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Global oil prices raising inflation fears



WHEN market prices started rising last year, critics blamed the administration’s Tax Reform for Acceleration and Inclusion Act (TRAIN) which, while lowering personal income tax rates, imposed a tariff of R2 per liter on diesel and other fuel imports where there had been none before. The new tariff raised the cost of diesel, thus also raising the cost of transporting goods to markets and market prices themselves.

The government, however, maintained that the rising market prices then were due largely to increases in global oil prices, a weakening peso, and price manipulation by unscrupulous businessmen and market vendors.

Inflation hit a high of 6.7 percent in September and October, 2018, before it started falling to 6 percent in November, to 5.1 in December. It continued to fall to 4.4 in January, 2019, to 3.8 in February, and 3.3 last March.

Market prices have since been steady with this very low inflation rate of 3.3 percent. But the news last week said global oil prices had reached their highest level since November, 2018, at $70.65 per barrel in international benchmark Brent Futures. Prices were being driven upward by the announcement of the Organization of Petroleum Exporting Countries (OPEC) that it was continuing to cut supply for four months in a row.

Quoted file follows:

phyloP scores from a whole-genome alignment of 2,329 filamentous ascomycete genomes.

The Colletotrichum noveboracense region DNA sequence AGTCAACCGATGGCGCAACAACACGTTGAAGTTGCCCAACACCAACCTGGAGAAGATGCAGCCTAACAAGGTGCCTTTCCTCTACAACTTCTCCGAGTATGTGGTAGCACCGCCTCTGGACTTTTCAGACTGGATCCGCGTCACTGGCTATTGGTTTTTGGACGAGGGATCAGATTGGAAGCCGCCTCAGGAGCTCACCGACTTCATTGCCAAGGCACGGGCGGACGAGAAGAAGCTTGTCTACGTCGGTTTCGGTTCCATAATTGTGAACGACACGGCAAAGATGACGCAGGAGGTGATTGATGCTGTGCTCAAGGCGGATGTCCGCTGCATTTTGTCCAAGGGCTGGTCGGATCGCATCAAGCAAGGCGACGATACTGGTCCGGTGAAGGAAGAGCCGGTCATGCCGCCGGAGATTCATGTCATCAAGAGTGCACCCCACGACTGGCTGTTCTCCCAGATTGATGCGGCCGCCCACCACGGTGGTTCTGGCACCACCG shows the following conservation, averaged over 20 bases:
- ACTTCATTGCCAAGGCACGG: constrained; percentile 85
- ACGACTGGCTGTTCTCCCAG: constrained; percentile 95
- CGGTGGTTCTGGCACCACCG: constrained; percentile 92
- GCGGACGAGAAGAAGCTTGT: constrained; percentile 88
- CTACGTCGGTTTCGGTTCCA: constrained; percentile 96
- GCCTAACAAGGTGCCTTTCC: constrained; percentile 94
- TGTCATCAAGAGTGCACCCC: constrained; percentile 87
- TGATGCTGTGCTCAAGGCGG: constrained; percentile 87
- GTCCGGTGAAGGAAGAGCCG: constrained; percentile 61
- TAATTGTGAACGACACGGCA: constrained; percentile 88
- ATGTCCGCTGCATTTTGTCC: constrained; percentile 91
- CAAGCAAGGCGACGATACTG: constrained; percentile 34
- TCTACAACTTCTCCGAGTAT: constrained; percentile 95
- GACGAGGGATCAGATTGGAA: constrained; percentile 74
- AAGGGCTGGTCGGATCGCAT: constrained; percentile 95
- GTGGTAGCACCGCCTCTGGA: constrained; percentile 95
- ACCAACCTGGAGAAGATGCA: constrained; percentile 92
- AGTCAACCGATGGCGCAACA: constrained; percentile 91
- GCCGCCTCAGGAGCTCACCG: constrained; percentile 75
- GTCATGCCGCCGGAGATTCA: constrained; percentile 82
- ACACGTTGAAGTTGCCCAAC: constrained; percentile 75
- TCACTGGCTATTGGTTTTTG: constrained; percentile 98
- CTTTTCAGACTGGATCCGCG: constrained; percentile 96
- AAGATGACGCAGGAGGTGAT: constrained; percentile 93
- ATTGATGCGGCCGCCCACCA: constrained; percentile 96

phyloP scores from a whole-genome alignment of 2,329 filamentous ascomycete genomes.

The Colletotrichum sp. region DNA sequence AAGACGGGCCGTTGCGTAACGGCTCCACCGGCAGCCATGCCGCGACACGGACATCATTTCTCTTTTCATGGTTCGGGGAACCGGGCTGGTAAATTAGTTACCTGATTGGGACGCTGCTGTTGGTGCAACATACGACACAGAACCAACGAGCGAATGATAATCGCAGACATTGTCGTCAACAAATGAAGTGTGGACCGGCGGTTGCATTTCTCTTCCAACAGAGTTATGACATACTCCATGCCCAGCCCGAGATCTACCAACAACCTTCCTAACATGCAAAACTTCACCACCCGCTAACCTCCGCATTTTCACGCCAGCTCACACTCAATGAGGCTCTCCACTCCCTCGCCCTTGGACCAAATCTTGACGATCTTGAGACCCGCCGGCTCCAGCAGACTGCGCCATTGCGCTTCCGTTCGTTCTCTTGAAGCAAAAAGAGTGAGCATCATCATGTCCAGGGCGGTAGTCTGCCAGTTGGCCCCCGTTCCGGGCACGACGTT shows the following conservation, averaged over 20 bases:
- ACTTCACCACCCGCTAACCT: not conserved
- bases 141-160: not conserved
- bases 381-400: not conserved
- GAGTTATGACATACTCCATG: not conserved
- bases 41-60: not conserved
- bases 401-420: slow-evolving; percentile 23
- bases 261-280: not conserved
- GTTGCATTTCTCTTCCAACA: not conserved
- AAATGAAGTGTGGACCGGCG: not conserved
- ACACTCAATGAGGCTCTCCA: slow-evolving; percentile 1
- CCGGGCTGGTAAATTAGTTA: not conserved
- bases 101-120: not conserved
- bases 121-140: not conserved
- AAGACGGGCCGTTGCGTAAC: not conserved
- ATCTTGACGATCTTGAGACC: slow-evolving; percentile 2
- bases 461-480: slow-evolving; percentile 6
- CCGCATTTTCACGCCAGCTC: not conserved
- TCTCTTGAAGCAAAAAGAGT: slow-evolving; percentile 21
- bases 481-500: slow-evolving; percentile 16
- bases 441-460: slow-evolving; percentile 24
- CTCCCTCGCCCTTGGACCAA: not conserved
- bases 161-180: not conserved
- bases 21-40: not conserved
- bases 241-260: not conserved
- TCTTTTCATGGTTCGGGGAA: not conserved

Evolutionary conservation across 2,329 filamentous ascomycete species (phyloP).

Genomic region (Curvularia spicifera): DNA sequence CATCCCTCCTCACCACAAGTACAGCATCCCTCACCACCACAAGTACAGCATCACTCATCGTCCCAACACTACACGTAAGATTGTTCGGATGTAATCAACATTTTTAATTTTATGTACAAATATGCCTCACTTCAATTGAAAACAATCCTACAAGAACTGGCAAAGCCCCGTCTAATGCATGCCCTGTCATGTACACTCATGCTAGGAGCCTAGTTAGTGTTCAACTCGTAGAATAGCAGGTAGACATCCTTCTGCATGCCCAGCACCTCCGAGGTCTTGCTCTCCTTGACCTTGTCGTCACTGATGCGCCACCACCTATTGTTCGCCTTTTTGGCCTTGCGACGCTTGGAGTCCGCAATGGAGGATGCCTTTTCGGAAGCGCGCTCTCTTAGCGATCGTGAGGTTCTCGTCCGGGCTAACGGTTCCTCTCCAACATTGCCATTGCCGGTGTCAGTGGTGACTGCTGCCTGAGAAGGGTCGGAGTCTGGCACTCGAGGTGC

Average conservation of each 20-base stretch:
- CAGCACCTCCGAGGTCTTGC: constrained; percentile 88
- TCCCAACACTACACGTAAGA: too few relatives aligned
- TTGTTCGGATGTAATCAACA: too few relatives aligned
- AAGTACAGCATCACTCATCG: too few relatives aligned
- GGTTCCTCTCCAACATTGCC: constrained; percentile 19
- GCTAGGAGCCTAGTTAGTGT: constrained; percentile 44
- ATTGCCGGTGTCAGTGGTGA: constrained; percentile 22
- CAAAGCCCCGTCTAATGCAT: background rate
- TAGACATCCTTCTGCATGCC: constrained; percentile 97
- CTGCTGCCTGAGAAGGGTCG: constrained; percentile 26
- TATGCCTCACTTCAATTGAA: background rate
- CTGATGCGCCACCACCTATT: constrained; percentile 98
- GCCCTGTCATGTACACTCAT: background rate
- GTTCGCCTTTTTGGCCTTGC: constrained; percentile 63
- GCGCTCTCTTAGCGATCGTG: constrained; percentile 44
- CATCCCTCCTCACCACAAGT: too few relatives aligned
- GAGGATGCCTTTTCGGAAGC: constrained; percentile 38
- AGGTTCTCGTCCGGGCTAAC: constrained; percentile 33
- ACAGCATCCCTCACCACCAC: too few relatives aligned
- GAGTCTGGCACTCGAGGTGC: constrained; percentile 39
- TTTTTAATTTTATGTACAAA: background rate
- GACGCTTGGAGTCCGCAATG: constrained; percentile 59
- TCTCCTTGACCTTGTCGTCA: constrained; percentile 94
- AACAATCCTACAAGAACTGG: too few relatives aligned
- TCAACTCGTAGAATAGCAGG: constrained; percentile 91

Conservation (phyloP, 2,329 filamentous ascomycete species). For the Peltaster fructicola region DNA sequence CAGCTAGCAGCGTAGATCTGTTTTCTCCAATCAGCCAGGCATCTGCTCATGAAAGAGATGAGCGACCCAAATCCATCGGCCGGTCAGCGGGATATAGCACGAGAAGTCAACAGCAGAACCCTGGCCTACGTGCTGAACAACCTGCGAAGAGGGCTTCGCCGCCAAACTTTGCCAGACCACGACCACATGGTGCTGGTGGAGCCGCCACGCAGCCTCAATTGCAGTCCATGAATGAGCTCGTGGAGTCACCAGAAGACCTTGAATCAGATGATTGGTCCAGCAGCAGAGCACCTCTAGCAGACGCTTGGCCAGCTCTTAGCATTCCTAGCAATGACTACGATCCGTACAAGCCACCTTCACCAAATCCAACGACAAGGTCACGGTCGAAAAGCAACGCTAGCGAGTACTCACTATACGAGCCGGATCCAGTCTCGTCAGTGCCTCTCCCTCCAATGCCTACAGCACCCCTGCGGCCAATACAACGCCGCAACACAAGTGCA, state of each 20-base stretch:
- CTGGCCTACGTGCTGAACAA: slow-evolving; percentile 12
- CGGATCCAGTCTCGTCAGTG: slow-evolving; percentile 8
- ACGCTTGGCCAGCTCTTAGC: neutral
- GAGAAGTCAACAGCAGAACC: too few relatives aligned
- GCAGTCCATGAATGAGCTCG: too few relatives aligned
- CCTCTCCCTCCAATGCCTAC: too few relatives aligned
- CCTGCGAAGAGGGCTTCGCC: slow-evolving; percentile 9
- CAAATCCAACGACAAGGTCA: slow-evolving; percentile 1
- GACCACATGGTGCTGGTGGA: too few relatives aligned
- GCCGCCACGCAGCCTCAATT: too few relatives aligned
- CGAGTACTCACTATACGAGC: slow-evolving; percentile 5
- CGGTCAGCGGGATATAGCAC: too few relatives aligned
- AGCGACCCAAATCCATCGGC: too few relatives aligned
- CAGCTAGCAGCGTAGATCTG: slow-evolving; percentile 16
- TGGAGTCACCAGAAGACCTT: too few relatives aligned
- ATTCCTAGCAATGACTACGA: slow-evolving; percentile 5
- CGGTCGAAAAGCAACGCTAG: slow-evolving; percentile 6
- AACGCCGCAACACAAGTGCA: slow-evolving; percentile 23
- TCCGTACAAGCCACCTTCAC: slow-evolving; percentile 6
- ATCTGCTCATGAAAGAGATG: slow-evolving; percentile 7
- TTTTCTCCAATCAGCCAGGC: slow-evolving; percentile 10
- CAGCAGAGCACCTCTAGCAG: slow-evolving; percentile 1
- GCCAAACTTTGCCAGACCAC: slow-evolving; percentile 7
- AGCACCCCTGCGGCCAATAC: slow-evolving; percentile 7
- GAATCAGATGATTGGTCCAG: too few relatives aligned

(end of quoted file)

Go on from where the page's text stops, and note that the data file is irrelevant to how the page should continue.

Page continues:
In addition, the US was applying sanctions against Iran and Venezuela, forcing these countries to reduce their oil production and exports. There is also a growing military conflict in Libya which could disrupt oil supplies from that and other Middle East countries.

We hope we will not have a repeat of last year’s events, but now we are now going through a rise in global oil prices similar to the start of the rise in January, 2018. Our officials, we hope, are ready to avert a repetition of last year’s ordeal. They should be specially ready to counter any new effort at price manipulation.

What do you think?

Written by Tempo Desk

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